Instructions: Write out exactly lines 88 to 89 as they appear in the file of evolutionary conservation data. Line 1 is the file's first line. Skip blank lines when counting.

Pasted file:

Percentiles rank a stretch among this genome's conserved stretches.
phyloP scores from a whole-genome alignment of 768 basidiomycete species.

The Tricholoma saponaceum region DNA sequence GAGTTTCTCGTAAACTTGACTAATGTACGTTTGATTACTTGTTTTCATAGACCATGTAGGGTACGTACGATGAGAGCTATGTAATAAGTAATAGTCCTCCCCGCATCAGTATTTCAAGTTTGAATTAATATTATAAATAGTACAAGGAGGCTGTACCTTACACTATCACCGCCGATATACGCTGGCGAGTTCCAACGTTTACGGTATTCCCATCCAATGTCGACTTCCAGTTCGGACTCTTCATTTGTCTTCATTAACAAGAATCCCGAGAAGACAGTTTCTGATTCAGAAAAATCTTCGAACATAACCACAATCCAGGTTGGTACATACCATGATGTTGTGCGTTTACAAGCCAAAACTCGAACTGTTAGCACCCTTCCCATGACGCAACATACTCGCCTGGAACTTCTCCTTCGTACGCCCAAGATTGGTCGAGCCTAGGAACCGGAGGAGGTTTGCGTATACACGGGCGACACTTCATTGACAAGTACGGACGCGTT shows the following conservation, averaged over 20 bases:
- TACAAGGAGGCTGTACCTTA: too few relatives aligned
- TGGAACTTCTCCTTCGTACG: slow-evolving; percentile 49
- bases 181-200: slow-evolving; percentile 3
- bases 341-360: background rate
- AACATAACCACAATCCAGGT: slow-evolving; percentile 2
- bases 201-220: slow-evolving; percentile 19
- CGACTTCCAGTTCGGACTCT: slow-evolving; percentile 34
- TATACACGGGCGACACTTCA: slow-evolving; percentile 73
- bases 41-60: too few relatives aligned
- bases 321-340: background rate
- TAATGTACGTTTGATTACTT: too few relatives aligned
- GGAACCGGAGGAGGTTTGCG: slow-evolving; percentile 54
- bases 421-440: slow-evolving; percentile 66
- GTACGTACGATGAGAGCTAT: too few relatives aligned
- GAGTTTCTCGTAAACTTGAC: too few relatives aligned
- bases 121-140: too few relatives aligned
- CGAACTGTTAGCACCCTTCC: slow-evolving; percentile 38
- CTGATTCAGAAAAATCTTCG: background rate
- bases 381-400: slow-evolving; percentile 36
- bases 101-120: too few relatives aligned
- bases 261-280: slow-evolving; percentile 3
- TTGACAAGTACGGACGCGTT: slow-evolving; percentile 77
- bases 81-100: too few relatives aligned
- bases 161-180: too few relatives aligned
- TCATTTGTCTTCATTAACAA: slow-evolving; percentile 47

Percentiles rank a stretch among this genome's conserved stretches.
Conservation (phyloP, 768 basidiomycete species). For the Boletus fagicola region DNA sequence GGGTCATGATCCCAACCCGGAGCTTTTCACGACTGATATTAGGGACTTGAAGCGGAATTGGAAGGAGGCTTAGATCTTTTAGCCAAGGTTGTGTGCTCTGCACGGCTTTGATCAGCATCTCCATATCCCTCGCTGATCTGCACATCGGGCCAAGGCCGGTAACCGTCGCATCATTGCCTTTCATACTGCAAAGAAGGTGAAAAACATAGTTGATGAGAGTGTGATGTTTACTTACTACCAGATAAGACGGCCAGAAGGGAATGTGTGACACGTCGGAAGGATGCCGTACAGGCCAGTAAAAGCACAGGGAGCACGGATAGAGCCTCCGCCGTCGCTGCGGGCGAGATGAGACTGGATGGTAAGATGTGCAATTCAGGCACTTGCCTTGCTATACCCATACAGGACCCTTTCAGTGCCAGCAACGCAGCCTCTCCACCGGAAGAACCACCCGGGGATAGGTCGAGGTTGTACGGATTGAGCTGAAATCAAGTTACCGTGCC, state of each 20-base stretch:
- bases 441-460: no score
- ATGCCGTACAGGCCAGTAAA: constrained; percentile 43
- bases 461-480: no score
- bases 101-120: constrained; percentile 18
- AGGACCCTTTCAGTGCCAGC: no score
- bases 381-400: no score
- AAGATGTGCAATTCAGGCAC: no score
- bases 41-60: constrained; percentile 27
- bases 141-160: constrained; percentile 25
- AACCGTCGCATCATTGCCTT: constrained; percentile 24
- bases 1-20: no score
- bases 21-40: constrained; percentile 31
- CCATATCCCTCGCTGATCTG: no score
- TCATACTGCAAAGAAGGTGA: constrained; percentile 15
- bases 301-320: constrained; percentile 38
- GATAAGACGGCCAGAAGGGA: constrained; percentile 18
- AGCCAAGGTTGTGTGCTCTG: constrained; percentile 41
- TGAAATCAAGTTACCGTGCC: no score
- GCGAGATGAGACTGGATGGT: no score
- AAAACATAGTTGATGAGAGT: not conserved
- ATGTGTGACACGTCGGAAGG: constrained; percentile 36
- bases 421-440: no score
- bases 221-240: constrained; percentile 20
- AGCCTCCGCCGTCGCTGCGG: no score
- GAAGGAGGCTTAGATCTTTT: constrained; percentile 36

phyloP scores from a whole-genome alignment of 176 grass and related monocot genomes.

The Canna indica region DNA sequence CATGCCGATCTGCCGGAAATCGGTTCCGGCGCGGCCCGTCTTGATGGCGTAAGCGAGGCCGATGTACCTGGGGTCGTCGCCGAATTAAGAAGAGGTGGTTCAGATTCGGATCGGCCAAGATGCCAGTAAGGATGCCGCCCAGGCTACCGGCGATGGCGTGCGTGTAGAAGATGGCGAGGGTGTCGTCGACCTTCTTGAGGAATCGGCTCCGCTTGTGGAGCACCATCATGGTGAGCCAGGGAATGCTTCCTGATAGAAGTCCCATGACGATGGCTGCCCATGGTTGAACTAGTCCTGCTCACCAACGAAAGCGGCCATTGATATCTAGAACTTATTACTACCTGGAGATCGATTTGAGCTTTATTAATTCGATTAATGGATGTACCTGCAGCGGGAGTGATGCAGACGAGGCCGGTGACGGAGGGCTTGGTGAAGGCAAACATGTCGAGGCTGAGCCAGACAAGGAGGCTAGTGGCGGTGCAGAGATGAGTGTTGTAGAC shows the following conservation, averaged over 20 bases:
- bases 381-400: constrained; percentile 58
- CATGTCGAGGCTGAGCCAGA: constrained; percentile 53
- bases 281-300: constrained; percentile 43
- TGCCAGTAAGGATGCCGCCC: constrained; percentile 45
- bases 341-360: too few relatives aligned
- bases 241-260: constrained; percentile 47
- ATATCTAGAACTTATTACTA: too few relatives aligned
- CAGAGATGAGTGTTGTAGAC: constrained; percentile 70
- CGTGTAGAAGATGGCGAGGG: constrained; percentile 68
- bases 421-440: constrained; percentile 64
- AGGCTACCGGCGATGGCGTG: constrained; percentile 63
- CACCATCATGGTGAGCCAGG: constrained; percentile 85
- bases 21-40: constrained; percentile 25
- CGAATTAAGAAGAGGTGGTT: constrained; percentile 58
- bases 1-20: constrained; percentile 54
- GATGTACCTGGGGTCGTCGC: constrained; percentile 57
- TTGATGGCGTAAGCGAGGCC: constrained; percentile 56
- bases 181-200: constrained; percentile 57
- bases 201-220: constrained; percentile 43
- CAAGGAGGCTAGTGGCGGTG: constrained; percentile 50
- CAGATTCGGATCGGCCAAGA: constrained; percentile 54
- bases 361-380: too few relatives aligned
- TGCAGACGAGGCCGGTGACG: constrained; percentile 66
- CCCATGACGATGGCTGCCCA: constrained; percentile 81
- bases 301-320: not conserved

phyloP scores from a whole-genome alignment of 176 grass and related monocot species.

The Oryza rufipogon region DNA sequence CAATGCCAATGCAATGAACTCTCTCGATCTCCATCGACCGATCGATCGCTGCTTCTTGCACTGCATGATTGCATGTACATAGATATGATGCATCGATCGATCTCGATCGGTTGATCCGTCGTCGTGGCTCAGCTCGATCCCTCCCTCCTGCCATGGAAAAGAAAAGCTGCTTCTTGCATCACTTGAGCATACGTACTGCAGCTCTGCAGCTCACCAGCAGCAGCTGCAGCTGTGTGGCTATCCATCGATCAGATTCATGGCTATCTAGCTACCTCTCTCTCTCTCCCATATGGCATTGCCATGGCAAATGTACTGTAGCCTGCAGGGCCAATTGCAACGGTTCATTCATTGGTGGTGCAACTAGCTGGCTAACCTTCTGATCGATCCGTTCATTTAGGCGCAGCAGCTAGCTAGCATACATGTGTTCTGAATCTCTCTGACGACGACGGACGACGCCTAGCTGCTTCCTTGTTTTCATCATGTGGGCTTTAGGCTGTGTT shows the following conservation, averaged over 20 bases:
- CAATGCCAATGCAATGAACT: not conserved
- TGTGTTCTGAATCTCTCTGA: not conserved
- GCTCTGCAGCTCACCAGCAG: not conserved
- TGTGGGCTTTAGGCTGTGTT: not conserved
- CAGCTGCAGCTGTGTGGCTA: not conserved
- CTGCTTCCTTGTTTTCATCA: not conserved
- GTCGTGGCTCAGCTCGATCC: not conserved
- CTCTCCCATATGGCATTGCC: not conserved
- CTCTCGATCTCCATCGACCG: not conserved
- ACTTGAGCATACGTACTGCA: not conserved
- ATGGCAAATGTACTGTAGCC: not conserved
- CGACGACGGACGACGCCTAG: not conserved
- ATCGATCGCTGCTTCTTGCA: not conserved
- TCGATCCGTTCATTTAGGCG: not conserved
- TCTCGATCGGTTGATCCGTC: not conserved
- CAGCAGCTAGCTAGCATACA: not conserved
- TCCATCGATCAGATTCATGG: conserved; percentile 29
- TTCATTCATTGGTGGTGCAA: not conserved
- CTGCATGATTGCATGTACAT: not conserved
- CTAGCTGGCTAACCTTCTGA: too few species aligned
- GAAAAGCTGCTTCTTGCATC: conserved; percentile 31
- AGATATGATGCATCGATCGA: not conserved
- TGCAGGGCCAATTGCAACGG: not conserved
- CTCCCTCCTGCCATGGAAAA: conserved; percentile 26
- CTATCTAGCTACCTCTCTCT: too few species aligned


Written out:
- TGTGGGCTTTAGGCTGTGTT: not conserved
- CAGCTGCAGCTGTGTGGCTA: not conserved